I’ve been telling you the used car market was sky high and that this is a good time to trade. Here’s proof.
Used Car Report
According to Edmunds’ latest Used Car Report, the average price of used cars is going up meaning bargains may be hard to come by. Here are the stats. In the first quarter of 2018, the average transaction price for a used vehicle was $19,657.
- 2.2 percent increase from the first quarter of 2017
- 7.6 percent increase from the first quarter of 2013
Edmunds attributes this increase to a large number of vehicles coming off lease, as well as greater demand. A total of 10.6 million used vehicles were sold in Q1 2018, a 1.5 increase over that period last year.
“Used-car shoppers are typically more price-sensitive to changes in the market, but this is the first time in years that we’re seeing renewed demand for smaller vehicles,” said Ivan Drury, senior manager of industry analysis at Edmunds. “With rising fuel costs breathing fresh air into this segment, subcompact and compact cars are finally retaining value again.”
Smaller Used Cars Moving Quicker HOW TO BUY A USED CAR:... Buy New $12.96 (as of 11:10 EDT - Details)
SUVs and trucks may be steamrolling the new vehicle market, but small cars are actually moving quicker off dealer used lots. Edmunds says that’s because fuel costs, which hit a four-year high in the first quarter of 2018, are prompting some price-sensitive consumers to reconsider making the switch from a car to an SUV or truck.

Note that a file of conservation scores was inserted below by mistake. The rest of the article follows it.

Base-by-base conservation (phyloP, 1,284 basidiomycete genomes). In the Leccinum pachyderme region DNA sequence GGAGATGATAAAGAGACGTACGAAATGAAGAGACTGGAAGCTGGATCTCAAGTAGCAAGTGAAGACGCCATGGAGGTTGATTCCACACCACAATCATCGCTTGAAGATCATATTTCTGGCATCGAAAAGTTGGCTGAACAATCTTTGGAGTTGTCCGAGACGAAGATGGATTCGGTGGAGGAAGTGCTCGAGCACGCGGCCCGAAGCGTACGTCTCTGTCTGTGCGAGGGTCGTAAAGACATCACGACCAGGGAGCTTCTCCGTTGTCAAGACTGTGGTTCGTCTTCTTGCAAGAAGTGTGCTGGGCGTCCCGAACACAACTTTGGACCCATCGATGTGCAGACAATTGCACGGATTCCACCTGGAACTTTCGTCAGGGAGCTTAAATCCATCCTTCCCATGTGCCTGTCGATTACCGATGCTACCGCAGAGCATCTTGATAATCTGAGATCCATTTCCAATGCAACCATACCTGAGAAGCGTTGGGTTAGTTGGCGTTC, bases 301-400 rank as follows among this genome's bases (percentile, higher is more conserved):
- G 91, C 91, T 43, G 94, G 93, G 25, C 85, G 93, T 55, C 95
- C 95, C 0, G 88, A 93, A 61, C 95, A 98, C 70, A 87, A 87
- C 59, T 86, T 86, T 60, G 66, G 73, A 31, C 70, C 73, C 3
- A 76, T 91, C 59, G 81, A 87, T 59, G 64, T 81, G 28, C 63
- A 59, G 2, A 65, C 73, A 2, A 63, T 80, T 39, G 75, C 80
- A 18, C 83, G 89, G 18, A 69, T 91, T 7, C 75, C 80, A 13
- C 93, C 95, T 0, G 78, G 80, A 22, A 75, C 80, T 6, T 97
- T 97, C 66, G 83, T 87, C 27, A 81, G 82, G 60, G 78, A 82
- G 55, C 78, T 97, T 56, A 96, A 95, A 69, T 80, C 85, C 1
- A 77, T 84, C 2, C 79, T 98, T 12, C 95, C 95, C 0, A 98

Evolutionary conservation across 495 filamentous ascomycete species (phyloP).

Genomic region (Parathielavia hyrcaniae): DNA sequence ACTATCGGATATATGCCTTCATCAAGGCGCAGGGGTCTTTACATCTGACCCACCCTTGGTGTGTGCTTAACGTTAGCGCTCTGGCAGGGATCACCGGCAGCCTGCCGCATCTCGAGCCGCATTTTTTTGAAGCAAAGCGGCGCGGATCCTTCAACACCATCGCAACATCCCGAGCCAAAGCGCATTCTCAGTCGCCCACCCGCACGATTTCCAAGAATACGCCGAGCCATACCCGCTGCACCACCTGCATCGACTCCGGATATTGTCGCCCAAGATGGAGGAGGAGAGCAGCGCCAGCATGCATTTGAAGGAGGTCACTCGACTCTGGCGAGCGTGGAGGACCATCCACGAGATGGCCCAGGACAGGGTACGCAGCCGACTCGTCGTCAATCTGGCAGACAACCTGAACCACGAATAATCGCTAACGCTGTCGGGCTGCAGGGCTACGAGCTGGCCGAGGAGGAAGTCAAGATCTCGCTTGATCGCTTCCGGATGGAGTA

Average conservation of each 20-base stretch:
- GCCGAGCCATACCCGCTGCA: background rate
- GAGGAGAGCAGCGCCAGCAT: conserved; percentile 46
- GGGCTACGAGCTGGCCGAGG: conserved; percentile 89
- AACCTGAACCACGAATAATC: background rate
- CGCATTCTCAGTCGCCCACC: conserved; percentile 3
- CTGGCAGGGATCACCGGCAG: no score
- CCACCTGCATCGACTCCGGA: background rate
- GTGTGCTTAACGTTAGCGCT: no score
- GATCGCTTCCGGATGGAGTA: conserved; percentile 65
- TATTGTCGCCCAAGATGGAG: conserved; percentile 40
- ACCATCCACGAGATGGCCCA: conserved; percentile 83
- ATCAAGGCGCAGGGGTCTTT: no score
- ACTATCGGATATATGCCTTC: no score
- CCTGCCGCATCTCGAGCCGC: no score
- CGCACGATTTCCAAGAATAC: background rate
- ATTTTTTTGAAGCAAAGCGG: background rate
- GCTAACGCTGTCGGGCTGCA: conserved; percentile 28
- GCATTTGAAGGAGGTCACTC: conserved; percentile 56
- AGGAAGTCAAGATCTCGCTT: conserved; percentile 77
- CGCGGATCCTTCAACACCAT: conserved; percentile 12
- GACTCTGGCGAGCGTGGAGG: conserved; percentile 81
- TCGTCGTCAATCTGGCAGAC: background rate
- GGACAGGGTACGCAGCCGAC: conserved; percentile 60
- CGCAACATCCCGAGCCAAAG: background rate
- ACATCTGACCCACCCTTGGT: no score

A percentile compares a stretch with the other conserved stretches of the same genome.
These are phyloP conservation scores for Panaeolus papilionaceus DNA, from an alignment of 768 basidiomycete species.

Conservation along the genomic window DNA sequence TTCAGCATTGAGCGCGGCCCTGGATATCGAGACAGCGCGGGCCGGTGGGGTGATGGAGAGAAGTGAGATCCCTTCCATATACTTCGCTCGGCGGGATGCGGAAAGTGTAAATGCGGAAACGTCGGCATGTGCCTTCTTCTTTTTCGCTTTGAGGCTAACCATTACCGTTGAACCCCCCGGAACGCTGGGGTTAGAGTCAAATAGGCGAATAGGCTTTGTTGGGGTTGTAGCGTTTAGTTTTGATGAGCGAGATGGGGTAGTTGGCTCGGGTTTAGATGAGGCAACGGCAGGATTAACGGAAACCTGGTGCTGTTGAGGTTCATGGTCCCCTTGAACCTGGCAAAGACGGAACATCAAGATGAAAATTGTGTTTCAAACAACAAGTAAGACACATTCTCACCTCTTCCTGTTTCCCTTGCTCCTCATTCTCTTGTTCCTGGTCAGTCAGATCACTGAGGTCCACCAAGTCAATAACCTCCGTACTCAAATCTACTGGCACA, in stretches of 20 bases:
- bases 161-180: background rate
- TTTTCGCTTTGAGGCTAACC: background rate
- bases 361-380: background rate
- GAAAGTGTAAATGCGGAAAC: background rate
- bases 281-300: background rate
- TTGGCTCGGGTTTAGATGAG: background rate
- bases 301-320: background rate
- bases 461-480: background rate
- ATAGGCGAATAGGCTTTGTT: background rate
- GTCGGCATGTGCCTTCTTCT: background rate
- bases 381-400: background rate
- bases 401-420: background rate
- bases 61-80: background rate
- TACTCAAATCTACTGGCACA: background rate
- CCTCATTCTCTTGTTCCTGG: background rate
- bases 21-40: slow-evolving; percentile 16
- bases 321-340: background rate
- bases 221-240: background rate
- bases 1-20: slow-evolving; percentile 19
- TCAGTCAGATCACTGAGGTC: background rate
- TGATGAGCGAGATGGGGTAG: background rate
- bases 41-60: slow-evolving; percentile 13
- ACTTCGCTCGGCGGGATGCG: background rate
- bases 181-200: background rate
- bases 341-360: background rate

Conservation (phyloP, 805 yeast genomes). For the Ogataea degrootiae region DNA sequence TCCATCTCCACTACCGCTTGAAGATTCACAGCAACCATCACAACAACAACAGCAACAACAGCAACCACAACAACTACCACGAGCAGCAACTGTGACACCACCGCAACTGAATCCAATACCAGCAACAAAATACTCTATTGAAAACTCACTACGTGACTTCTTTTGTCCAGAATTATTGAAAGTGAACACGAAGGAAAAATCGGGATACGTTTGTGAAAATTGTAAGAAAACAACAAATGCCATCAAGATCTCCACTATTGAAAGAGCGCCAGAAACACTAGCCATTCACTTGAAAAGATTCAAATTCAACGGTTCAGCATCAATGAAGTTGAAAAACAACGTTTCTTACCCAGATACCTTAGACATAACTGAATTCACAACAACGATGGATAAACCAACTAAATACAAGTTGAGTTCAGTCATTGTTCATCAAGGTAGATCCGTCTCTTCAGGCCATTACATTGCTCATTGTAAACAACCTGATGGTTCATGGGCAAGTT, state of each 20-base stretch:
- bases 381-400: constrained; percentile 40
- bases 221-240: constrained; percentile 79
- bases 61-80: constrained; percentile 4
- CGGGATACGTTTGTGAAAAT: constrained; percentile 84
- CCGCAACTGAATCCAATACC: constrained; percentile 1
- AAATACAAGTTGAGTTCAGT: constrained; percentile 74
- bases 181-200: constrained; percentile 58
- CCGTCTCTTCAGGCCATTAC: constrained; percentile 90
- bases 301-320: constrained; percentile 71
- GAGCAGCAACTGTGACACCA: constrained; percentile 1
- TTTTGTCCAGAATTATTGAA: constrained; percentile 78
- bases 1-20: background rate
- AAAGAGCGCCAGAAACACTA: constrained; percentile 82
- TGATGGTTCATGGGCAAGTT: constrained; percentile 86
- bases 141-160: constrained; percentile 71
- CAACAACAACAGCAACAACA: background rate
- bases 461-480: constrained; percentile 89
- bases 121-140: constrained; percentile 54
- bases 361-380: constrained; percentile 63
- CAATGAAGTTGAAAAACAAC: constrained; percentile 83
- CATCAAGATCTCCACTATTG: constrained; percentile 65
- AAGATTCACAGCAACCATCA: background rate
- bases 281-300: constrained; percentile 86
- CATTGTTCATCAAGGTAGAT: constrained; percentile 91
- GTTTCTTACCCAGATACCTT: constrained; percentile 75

- The average price for a 3-year-old compact car has increased by 3.9 percent, and days to sell has decreased by 7 percent in the first quarter of 2018 compared to the first quarter of 2017.
- The average price for a 3-year-old subcompact car has increased by 3 percent in the first quarter of 2018 compared to the first quarter of 2017.
SUV and Truck Prices Remain High
If you’re hoping SUV and truck used car prices will go down soon, that doesn’t look likely in the current market. Edmunds says we’re not seeing dropping residual values for SUV and trucks, at least yet. There are still people willing to pay the higher price tags for cargo space, ride height and other SUV and truck features. But if high gas prices continue that could change.
“Newer SUVs and trucks are nothing like their counterparts from 10 years ago during the gas crisis of 2008; however, they still lag behind their car segment counterparts in fuel economy,” said Drury. “For now, SUV and truck segments are insulated from rising fuel costs, but a large spike or steady creep past the $4-a-gallon threshold could spell disaster for resale values.” How To Buy a Used Car ... Buy New $12.97 (as of 10:00 EDT - Details)
Edmunds analysts note that the risk posed to used SUV and truck residual values is further compounded by the shift in lease type in recent years, reflecting consumer preferences for larger vehicles.
“For the last few years, car-based products reigned as the dominant vehicle type in the off-lease market, which was unfortunate timing for those lease returns given that low fuel costs shifted consumer preference from cars to SUVs and trucks,” said Drury. “As we enter the timeframe for SUVs and trucks to take over a larger share of lease returns, fuel costs are showing signs of rising and disrupting a market that has been stable for years.”
Don’t Panic Over High Gas Prices
Despite the uncertainties of rising fuel costs, Edmunds advises against any knee-jerk reaction like trading-in your SUV or large truck right away.
“Gas prices are cyclical, and individuals who react too soon could find themselves deeper in the red, especially considering all of the other costs associated with trading in a vehicle,” said Drury. “The best rule of thumb is to wait this out.”
Reprinted from Car Pro.